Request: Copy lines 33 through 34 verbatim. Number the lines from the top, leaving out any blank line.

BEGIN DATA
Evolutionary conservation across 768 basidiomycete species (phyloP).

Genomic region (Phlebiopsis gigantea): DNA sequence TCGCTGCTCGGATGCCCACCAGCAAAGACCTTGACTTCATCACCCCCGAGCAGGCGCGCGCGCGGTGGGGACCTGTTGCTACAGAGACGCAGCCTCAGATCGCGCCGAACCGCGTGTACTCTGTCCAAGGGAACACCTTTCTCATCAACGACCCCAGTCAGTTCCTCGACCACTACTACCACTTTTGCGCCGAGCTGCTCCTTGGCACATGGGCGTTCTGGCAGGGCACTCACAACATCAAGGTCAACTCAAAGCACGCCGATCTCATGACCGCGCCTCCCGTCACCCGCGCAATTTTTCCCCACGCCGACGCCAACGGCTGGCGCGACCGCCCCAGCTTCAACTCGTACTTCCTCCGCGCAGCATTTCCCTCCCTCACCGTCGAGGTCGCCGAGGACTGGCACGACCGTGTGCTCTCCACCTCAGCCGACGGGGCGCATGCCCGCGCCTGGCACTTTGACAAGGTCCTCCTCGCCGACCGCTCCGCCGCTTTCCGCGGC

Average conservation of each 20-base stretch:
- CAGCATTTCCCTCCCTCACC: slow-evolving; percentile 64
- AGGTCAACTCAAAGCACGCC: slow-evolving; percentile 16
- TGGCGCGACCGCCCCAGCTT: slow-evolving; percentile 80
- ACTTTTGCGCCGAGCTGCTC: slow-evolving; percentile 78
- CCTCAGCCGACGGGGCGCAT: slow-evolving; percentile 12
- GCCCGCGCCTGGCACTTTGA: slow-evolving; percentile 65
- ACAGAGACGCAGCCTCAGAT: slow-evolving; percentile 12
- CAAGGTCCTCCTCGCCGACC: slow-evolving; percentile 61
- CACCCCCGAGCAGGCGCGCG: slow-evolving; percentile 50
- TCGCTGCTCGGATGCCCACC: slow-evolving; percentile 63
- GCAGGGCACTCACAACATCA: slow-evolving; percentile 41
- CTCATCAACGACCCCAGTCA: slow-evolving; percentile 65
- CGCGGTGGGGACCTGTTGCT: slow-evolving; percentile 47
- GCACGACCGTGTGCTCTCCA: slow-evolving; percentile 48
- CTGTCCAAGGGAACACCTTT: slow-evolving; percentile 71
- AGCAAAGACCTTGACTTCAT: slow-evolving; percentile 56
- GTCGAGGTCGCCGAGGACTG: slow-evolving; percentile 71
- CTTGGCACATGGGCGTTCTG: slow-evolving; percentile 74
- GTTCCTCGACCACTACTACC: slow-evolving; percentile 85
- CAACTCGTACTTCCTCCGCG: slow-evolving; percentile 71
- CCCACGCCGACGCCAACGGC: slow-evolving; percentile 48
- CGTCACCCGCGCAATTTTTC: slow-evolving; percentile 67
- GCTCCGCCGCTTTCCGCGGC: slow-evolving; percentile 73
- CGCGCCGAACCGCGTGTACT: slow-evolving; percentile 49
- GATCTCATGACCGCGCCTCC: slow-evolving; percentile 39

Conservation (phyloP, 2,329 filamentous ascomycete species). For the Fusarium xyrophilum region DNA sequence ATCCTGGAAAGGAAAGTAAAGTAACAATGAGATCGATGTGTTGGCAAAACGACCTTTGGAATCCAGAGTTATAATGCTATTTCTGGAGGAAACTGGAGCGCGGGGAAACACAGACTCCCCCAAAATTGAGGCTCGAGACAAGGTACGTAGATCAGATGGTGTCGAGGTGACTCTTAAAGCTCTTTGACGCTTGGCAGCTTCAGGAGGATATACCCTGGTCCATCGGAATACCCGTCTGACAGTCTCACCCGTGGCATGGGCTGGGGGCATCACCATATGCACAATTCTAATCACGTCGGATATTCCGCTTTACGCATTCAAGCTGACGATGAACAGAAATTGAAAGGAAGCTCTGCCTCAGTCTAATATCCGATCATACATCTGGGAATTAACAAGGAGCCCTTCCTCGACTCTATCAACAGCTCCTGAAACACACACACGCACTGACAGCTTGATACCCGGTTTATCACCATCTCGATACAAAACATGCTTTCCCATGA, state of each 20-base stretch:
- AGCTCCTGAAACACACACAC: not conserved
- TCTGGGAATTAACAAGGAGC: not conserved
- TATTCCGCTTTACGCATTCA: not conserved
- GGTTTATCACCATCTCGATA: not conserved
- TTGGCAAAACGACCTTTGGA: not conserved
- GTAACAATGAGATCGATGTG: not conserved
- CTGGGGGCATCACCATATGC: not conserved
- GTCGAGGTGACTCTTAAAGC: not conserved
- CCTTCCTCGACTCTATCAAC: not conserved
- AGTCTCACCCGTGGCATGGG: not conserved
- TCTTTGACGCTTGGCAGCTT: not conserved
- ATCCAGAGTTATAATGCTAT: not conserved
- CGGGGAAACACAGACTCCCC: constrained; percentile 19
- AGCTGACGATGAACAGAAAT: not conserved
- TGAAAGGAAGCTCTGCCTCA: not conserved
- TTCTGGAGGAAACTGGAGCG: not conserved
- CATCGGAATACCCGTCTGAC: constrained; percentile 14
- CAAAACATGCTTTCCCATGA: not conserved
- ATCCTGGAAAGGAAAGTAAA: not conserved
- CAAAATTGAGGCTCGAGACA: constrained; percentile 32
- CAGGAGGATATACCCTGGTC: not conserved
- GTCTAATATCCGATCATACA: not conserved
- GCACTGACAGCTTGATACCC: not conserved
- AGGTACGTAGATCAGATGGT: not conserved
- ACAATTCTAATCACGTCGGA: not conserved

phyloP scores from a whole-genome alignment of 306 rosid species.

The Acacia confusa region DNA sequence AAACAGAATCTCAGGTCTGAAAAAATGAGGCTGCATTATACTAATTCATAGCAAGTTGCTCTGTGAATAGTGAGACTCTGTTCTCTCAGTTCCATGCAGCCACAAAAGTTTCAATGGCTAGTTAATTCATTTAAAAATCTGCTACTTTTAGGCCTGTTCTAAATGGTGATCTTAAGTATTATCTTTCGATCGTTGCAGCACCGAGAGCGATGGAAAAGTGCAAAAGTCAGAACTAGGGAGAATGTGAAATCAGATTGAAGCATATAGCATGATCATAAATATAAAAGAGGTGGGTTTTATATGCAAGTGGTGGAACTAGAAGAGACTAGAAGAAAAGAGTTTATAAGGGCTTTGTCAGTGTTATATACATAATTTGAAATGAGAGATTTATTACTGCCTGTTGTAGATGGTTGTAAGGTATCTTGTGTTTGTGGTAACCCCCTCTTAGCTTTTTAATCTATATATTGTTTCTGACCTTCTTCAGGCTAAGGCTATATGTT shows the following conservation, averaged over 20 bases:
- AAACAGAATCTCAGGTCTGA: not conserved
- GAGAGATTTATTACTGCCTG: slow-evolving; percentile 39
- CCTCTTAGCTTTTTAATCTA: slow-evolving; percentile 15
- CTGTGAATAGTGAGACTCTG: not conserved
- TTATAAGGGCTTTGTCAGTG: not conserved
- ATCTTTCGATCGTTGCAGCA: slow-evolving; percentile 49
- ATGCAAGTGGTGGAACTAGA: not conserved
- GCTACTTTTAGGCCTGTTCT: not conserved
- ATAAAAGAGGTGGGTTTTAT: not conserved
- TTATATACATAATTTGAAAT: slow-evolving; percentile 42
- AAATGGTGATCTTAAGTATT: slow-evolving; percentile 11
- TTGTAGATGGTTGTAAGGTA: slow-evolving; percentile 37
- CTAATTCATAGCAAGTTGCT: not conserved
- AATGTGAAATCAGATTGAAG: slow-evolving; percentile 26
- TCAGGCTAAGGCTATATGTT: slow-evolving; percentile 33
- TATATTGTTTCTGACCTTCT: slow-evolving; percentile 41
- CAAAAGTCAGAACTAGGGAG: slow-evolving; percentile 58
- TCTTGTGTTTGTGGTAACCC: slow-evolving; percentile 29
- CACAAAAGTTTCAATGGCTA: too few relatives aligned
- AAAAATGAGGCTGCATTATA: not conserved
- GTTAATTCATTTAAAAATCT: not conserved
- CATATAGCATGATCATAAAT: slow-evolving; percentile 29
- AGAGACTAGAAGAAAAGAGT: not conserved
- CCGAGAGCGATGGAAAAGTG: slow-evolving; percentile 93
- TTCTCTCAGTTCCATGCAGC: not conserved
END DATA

- GGTTTATCACCATCTCGATA: not conserved
- TTGGCAAAACGACCTTTGGA: not conserved